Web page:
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September 28, 1995


The power of the University Senate–to some that phrase may seem an oxymoron. The Senate's institutional power is advisory only, yet over the years it has demonstrated its fundamental role as the primary forum for dialogue and accommodation (or lack of it) between the faculty, staff, students and administrative officers. Not all of its many accomplishments make news; when they do, strong conflict between competing interests is usually involved. Witness the recent controversy over the choice of health care plans available to faculty and staff. The Senate's work began this month with the first meetings of the Faculty Assembly and the Senate Council. The three months since the election of new Senate members, including a new executive committee, have been marked by essential opportunities for dialogue with members of the administration. Concern was expressed at the first Faculty Assembly meeting about the viability of the Senate for dealing with university governance in an effective way as we enter more uncertain and turbulent times. A resolution proposing that alternative forms of governance be studied was nonetheless voted down. The majority of the members seemed to be voting to devote efforts to making the Senate work rather than trying to invent a replacement for it at this point. The Faculty Assembly was established somewhat over two decades ago to provide a more effective and manageable instrument for expressing and voting on specific faculty positions on issues. Dr. Thomas Detre not long ago in Senate Council declared that it engages in "unilateral sensitivity–the administration is always told when they slip up and in what process." Not an entirely useless function, but no doubt he left out a number of its other accomplishments. The Senate Council, of course, is the primary site of major interaction between the faculty, staff, students and administration. Its determinations remain only advisory in nature, but play an important role in university governance, a role whose impact unquestionably varies according to a given administration's desire to maintain a strong positive relationship with the various constituencies represented. This year the University Senate will be working with a number of new players on the University scene, including the interim chancellor, new members of the Board of Trustees and the board's new chair. The Senate will be dealing also with possibly far-reaching changes as well, including the Provost's plans for reallocation of funds within units, potential downsizing, the impending study of the reorganization of the Faculty of Arts and Sciences, the Board of Trustees' external evaluation committee, now under way with its work, and not least, the search for a new chancellor.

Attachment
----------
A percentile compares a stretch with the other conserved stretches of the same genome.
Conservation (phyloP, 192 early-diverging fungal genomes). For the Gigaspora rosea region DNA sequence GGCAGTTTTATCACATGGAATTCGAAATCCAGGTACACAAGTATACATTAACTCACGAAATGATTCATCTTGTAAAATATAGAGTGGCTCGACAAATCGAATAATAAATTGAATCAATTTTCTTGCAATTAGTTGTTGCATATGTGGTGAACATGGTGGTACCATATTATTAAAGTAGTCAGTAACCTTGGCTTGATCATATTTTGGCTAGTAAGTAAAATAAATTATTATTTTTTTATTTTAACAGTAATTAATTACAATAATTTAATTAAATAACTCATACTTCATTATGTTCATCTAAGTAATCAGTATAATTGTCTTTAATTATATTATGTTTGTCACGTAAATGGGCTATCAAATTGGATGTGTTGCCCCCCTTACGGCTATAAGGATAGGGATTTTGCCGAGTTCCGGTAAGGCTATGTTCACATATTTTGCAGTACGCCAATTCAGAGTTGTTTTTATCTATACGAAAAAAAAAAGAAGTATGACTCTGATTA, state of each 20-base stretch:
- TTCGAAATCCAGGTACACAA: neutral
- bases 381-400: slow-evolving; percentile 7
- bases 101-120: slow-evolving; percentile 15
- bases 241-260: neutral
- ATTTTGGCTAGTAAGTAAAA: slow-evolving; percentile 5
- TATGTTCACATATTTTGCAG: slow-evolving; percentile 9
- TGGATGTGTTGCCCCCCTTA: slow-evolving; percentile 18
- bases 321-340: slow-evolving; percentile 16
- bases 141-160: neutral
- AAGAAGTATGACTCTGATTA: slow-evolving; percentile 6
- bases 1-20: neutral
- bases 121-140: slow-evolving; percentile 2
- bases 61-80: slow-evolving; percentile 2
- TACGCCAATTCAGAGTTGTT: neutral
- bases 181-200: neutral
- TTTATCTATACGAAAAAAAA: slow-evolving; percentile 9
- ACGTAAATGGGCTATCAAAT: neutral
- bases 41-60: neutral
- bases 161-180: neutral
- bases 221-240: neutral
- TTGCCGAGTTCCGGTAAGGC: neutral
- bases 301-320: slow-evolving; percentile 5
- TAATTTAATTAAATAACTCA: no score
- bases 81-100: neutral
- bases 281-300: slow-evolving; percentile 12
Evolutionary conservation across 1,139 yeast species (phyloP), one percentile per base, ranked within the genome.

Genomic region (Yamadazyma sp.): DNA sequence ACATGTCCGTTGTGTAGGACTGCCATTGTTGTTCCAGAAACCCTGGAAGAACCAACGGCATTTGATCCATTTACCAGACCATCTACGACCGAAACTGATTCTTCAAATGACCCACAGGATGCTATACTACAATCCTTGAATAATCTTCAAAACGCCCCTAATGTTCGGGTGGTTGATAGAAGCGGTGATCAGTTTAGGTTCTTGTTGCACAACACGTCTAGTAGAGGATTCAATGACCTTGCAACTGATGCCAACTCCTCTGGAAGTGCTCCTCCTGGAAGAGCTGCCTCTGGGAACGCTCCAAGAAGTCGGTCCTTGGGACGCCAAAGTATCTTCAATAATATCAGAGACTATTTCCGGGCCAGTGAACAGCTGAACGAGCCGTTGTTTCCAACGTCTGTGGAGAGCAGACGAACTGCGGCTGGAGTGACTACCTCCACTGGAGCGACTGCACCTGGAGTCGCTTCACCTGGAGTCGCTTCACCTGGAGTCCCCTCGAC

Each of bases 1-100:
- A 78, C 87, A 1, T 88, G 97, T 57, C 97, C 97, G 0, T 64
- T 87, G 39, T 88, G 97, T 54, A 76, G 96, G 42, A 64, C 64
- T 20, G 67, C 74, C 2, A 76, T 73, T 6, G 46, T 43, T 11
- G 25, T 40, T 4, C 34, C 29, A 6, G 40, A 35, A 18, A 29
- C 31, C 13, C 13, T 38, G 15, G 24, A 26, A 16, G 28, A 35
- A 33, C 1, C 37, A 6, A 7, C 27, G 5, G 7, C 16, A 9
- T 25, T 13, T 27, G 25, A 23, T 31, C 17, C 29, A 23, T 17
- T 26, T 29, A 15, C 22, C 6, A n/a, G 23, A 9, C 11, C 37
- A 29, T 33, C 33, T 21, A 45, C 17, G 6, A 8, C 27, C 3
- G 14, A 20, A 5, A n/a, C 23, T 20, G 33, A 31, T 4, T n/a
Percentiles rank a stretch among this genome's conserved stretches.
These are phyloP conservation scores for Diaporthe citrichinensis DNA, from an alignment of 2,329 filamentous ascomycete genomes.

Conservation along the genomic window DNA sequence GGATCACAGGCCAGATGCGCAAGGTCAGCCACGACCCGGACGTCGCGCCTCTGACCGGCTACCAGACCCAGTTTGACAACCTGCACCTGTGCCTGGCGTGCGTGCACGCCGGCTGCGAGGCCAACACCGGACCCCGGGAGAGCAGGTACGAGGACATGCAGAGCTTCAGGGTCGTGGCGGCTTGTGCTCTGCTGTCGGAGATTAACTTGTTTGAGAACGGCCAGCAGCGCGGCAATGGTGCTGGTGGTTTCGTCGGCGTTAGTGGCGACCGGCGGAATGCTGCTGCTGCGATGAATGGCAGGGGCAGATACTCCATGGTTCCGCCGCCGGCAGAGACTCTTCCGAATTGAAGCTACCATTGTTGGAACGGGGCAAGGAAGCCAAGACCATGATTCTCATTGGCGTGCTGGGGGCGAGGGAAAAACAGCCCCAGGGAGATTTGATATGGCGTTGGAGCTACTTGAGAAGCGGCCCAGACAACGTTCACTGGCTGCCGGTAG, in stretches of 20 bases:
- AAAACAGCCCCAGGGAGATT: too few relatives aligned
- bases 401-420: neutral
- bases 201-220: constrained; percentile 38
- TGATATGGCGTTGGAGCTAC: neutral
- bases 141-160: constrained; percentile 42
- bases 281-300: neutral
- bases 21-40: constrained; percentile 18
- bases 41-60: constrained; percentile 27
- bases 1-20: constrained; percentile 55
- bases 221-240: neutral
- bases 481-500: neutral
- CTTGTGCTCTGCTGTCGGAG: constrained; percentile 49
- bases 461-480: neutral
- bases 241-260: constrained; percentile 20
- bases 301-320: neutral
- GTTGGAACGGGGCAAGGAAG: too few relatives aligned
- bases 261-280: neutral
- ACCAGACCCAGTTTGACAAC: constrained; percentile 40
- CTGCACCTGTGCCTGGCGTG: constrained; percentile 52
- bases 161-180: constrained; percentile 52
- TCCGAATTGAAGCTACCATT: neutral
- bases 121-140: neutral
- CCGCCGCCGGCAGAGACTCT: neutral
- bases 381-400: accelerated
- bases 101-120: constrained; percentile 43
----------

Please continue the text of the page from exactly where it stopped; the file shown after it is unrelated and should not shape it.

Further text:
The scene will be enlivened by the renewed efforts of the United Faculty to achieve unionization. The Board of Trustees may have helped the UF in this regard, albeit inadvertently, by their majority votes approving a golden handshake to the former chancellor while denying pay raises to the faculty for the coming year. In the past two drives to unionize the faculty, the administration also has tended to support the process by overplaying its hand. A plenary session of the Senate as a forum for public debate on the issue of unionization is scheduled for late October. Expect more news on that soon. It will not be business as usual during the coming year, as Pitt attempts to position itself for the 21st century. The Senate executive committee wants to learn about faculty concerns and opinion and looks forward to hearing from you. Keith McDuffie President, University Senate

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